So then TODAY we were treated to banana pancakes and watermelon for breakfast before heading to our language class. On our way we walked into the wrong house for our lesson and everyone in the house just smiled, waved an said hello. Absolute not phased by the fact that 4 foreigners were traipsing through their house! When we finally realised we were lost the family's son took us to the right place. We were leaning Bahasa and it was so hard. He would put a load of phrases on the board, get us to memorise them them and then test us in front of the whole class!!! It was so embarrassing and my pronunciation was so bad. I reckon it was actually offensively bad. Tomorrow we have language class again and I think I should probably do some revision for it!

When we got back to the house there was a genuine cock fight going on behind the house!!! It was even worse than I thought it would be. Knives were attached to their feetto their feet and the men pulled out their feathers to get them all mad before setting them oneach other. I couldn't watch.

In the afternoon we went for a 3 hour walk across the rice paddies. Halfway through there was proper monsoon style rain and we had to find shelter under a tiny outcrop of roof! The paddies were beautiful and so tropical. It was like being in a real life butterfly garden! It was even more beautiful than it looks in the guidebooks.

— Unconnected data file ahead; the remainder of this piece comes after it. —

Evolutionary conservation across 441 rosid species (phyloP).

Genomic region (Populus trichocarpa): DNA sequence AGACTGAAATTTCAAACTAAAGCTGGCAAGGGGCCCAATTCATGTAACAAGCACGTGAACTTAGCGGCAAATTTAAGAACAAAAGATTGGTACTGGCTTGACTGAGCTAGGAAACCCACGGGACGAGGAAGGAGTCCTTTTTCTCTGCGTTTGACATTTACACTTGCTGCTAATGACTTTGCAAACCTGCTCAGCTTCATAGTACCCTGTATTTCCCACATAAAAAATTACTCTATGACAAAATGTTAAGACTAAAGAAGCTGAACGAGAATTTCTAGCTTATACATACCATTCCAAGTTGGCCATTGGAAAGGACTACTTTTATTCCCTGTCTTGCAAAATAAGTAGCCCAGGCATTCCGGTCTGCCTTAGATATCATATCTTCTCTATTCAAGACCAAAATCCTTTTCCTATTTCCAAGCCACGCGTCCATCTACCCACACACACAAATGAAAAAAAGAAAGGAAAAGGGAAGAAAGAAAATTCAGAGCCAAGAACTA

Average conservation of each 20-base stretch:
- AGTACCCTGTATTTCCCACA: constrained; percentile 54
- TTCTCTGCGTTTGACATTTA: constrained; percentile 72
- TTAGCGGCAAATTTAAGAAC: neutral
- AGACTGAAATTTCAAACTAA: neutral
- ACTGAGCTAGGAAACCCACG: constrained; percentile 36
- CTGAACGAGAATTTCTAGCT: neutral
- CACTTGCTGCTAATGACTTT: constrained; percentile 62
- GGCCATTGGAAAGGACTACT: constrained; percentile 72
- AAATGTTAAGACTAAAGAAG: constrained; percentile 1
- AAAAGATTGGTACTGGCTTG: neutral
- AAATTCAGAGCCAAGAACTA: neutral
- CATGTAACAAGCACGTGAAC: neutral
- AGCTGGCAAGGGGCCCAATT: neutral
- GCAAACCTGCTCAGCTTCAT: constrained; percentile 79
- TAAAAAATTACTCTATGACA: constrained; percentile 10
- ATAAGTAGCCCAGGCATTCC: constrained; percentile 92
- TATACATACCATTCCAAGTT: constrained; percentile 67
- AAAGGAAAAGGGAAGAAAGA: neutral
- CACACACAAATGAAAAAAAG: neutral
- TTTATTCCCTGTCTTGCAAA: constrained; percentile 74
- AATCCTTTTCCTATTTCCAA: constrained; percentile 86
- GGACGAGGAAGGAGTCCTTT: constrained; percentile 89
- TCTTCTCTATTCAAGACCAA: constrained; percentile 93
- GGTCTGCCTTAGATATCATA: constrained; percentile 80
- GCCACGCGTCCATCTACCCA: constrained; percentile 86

The houses here are lovely. They all have family temples which take up most of their land. One of their Gods (Shiva I think) is believed to live in the south part of the house and it is the god of fire and so the kitchen is always in the south part of the house. Also, every morning families put offerings made of flowers and food outside their front doors which look lovely but it's almost impossible to walk down the street without treading on at least one (and yes, that's also disrespectful here!)

Saturday, 15 June 2013

State of Grace

Despite knowing that I needed to get up at 3.30am in order to get to the airport, I still left my packing until the night before.. and then realised that I didn't have a sleeping back to take so had to make an emergency trip to Tescos to pick one up (and some kettle chips - they were a necessity too). I finished packing just after midnight and then, of course, was too stressed/excited/nervous to sleep.

Check in at Heathrow was pretty uneventful. I had a horrible coffee from Costa which the barrista tried to charge me $4.50 for (I can't find the pound sign on this keyboard), but turns out she pressed the wrong button and it was only $2.30. The flight was pretty good, I started watching Argo but swapped for the slightly more light hearted Hunchback of Notre Dame - never disappoints.

I am now waiting out my 9 and a half hour layover in Doha airport which (apart from the free to use computers) doesn't offer much entertainment. Apparently Singapore Airport has a swimming pool and a butterfly garden which I will definitely be making use of on my return. I keep wandering past the Qatar Airways Lounge looking in longingly hoping they'll take pity on me. I'm not holding out much hope on that one though - don't think I'm dressed quite smartly enough.

Day 1